CHICAGO (AdAge.com) -- Retail sales will be up 4% this holiday season. Or not.
Though the holiday-shopping season doesn't officially start until the day after Thanksgiving, so-called Black Friday, the annual ritual of predicting holiday-sales growth has been in full swing for a month or longer.
|Nov. to Dec. sales. General merchandise, clothing, furniture, home furnishings, electronics/appliances, sporting goods, hobby, books, music, office supplies; online retailers, TV shopping, mail order. |
Source: Ad Age DataCenter analysis; data from Census Bureau, Bureau of Labor Statistics
Historically, the forecasts haven't been as far-flung as one might imagine. The National Retail Federation, Deloitte & Touche and TNS Retail Forward have all predicted holiday-sales increases within 2% of the actual number since 2001. But while the numbers are close, the data sets are not.
Each organization designates a different span of time for the "holiday season," and each includes a different array of industries. It all adds up to a lot of finger pointing -- and uncertainty. Marshall Cohen, chief industry analyst with NPD Group, for example, doesn't even bother estimating sales increases.
"You might as well use a crystal ball," he said. Instead, his organization has surveyed consumers during the last 50 years about how much they're going to spend on holiday shopping and whether it's going to be more or less than the previous year.
Mostly typical holiday
Based on his research, Mr. Cohen predicts consumers will start shopping later than ever this year -- and not be heavily affected by economic trends. "Consumers still have the same number of relatives, the same amount of money or lack of money in their wallet, and we still spend more money than we make," he said.
The National Retail Federation is another proponent of consumer research but makes its holiday forecasts based on its chief economist's reading of economic data. The group is predicting a 4% sales increase over last year to $474.5 billion. Since it's the world's largest retail trade organization, however, its annual holiday-sales projections are met with a degree of skepticism. "We have a reputation of being an industry cheerleader, and that's ridiculous," said NRF spokesman Scott Krugman. "How does it benefit the retailers if we create impossible expectations?"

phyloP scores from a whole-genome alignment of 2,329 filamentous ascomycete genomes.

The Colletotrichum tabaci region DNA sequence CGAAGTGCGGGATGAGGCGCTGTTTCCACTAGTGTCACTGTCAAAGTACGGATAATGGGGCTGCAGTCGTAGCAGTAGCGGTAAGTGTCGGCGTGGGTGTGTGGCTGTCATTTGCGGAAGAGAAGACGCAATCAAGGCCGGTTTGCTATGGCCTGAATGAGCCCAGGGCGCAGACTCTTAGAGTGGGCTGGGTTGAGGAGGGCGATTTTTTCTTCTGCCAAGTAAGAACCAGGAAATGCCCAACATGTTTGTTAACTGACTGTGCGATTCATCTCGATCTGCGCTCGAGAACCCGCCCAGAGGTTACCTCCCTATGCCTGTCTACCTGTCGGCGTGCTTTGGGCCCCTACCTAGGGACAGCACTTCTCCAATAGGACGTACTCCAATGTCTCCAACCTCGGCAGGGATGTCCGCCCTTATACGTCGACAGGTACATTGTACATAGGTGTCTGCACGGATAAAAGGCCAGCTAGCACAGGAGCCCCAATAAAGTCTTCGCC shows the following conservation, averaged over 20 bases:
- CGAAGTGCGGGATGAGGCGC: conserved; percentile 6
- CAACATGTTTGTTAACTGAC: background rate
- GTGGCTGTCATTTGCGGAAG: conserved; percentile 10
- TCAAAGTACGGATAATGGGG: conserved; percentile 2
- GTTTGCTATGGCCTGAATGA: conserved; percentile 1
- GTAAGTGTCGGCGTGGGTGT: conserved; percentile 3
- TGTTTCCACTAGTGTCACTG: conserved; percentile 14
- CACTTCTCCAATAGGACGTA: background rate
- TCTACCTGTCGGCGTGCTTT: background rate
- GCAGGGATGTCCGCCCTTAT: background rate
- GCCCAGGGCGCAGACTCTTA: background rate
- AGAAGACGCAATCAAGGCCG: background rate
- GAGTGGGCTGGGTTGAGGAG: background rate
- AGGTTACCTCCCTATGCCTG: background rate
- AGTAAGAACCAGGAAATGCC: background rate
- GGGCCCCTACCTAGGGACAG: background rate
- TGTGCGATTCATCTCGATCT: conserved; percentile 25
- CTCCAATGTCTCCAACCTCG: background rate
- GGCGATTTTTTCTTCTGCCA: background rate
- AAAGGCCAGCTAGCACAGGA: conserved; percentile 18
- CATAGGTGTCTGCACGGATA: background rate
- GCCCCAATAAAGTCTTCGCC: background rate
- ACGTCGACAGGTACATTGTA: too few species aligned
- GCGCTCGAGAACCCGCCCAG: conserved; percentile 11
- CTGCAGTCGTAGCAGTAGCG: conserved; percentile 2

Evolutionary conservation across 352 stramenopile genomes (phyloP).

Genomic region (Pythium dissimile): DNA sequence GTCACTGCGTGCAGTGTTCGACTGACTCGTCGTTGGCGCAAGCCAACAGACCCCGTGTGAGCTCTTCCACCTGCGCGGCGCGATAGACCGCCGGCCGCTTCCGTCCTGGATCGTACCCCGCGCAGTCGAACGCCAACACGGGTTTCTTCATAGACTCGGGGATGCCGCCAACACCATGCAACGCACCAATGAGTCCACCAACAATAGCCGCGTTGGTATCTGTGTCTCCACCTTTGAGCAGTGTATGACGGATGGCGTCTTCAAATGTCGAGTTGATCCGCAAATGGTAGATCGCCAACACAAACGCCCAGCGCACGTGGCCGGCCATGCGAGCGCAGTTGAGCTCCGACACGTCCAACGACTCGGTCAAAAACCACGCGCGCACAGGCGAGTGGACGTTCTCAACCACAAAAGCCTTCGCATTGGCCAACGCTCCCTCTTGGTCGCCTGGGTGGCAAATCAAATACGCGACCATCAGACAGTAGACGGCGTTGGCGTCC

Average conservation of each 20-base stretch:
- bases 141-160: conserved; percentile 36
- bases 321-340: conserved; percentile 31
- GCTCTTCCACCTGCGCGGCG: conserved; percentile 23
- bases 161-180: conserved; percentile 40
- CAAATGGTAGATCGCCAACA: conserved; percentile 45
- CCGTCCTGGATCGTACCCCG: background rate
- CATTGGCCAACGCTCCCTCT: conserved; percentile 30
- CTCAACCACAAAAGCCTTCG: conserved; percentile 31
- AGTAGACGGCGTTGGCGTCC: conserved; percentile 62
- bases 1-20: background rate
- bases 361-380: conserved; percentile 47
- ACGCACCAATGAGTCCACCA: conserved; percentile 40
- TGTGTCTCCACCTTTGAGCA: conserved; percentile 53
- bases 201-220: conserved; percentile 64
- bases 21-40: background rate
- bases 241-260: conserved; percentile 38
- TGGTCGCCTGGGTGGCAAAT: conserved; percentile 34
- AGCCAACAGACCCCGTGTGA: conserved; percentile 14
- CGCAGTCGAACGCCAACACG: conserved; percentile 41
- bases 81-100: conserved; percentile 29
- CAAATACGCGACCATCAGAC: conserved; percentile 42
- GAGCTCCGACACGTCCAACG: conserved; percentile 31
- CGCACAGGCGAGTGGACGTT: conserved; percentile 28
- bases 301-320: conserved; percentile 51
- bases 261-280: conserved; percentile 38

Last year the organization predicted a 5% increase, slightly above the actual 4.6% increase. The NRF predictions apply to November and December and exclude restaurants.
Consumer research also has gotten dicey as people buy more gifts that aren't always counted in holiday-sales data. "The whole gift-card craze has lengthened the time the season's revenue is realized," said Phil Rist, exec VP-strategic initiatives at Ohio-based Big Research, which has a contract with the NRF. "And if the gift card is for a movie theater or a day spa or iTunes, those aren't traditional holiday retailers."
Mr. Krugman said it's important to do economic as well as consumer research -- and keep them separate -- to understand what is really going on. "Some people get too scientific," he said. "You've got to be able to trust consumers to do consumer research."